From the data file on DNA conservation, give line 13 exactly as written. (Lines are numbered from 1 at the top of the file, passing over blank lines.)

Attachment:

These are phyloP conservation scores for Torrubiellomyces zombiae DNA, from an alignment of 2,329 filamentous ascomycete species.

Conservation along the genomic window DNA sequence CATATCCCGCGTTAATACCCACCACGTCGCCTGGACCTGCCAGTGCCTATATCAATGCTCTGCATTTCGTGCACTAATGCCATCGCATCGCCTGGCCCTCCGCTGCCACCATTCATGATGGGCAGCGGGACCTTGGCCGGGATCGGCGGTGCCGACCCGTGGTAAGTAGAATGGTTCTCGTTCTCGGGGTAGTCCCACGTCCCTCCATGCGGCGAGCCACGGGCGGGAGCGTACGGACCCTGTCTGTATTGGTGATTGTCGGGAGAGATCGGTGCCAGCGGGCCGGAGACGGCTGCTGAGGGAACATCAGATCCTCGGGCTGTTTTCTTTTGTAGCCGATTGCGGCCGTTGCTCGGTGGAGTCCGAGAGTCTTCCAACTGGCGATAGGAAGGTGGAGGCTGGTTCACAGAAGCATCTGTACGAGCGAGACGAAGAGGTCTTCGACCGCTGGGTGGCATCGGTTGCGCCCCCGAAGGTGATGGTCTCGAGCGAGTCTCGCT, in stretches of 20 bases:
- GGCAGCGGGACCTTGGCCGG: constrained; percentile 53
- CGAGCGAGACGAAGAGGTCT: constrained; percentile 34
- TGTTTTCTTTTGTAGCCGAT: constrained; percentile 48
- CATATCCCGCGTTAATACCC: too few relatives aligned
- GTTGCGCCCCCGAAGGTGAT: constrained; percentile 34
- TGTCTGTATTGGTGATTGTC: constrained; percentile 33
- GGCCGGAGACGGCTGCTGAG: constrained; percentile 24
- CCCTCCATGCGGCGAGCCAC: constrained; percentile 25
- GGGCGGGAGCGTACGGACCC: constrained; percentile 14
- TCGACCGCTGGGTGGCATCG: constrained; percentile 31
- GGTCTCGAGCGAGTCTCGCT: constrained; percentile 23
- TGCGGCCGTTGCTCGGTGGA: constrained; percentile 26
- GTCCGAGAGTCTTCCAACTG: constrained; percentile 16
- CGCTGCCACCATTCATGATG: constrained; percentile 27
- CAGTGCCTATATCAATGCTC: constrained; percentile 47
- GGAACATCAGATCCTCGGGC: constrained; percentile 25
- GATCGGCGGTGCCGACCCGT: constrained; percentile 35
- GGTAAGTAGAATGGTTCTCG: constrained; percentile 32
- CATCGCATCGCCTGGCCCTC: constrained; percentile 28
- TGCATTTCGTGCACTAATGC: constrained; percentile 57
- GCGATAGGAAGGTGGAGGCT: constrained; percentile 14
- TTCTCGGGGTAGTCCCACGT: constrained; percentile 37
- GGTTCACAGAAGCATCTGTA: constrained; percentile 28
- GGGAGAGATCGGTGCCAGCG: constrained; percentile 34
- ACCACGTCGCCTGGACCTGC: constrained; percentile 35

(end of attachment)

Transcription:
- GGTCTCGAGCGAGTCTCGCT: constrained; percentile 23